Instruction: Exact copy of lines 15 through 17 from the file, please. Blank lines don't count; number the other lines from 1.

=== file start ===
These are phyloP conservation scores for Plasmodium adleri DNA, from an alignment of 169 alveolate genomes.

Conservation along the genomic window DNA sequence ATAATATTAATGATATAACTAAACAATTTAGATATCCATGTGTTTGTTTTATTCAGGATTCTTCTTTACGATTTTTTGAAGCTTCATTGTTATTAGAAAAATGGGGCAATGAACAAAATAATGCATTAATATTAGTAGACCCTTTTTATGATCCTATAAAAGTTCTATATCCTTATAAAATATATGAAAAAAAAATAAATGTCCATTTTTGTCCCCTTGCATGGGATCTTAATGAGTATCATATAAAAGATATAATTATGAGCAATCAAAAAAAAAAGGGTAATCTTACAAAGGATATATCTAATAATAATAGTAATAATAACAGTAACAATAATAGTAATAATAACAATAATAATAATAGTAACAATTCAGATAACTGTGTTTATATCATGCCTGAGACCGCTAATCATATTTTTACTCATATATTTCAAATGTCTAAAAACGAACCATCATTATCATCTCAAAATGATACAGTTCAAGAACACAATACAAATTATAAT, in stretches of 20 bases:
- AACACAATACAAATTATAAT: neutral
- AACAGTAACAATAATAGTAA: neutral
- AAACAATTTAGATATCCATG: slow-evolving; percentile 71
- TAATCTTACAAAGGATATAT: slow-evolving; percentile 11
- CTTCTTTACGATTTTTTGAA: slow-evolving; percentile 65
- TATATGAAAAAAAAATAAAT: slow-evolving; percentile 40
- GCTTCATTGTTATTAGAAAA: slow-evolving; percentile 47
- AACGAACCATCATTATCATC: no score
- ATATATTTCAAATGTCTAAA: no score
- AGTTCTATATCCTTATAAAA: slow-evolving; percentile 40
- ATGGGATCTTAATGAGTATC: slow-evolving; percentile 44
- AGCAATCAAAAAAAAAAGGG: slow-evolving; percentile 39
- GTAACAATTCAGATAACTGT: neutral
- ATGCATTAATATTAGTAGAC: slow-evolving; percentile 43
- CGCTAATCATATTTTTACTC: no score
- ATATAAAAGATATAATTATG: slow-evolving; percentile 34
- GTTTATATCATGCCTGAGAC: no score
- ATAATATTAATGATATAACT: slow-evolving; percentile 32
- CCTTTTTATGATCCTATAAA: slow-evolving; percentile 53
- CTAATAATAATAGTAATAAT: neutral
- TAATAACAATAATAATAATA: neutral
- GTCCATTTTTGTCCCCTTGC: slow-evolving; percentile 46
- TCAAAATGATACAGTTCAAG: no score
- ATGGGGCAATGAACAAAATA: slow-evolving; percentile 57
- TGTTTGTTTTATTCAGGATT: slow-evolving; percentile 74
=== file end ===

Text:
- GTAACAATTCAGATAACTGT: neutral
- ATGCATTAATATTAGTAGAC: slow-evolving; percentile 43
- CGCTAATCATATTTTTACTC: no score